Ethnography as an independent science was born in the German and Russian enlightenment. The historian Gerhard Friedrich Müller can be regarded as the founder of ethnography. In 1740, he formulated a program describing the Siberian peoples, which he called the "Völker-Beschreibung
" (description of peoples). After the expedition developed a program for the 'description of the Siberian peoples' with the aim of comparing them with each other and with peoples of other parts of the world.
"The formation of ethnology (Völker-Beschreibung
) took place in
two stages: (1) as ethnography (Völker-Beschreibung
), in the work of German explorers in Siberia (Messerschmidt, Müller, Gmelin, Steller, Fischer) during the first half of the eighteenth century; (2) as ethnology (Völkerkunde
), in the work of German-speaking historians (Schöpperlin, Thilo, Schlözer, Gatterer, Kollár) during the second half of the eighteenth century.".
Ethnography can be simply defined as "…the observation, description, depiction and/or representation of lived social experience.".
"Is a process of creating and representing knowledge (about society, culture and individuals) and involves a field-based study lengthy enough to surface people’s everyday norms and routines.".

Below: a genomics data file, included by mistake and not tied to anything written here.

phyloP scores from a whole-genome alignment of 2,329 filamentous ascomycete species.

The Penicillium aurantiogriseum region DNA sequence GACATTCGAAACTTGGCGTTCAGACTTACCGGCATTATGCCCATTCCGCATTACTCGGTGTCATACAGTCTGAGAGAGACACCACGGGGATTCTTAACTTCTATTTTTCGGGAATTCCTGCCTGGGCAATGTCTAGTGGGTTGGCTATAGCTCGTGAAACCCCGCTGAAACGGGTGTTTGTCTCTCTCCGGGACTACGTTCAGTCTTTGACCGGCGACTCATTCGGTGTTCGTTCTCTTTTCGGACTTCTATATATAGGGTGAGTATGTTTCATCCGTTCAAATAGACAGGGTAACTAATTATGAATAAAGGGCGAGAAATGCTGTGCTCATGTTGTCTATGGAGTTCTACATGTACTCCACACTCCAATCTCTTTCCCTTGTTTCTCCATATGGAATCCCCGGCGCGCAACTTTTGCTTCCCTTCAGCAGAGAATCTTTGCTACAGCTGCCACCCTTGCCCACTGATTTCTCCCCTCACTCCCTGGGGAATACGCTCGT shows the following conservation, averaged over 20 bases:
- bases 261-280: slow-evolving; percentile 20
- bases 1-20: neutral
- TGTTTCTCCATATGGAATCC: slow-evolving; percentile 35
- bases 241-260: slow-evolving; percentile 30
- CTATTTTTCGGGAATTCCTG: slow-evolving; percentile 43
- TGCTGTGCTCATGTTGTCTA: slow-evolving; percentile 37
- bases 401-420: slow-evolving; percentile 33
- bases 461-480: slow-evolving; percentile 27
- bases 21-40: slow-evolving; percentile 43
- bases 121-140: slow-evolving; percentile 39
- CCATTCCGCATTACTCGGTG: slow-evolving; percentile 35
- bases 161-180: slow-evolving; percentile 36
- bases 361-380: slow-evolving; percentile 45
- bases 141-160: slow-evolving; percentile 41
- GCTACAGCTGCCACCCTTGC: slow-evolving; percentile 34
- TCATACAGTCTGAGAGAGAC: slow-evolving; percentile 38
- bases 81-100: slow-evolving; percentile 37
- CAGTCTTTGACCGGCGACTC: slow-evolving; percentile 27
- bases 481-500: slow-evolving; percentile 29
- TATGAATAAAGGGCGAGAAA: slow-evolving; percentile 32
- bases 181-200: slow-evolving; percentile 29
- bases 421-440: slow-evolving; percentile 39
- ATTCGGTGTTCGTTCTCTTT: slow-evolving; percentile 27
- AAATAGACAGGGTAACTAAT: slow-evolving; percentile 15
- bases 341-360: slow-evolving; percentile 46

Eduardo González Santos
, ethnographer. "Ethnographer synthesizes disparate observations to create a holistic construct of 'culture' or 'society'. "According to Bromley, ethnography was supposed to study 'similarity and differences between peoples-etnoses and the changes of their characteristics in time, i.e. ethnic processes".
Visual ethnography study people in wide range of settings, research life and human behavior to convey the inner life and the diverse social enclaves and personal circumstances of society. Combining visual media and From the Völker-Beschreibung
: Ethnographic research provide purposeful presentations of meaning relating to social occurrences.
Research ethics in ethnography. "Given the nature of the 'intrusiveness' that ethnographic approaches adopt, good reasons have to be given for ‘interfering’ in people’s lives to such an extent.".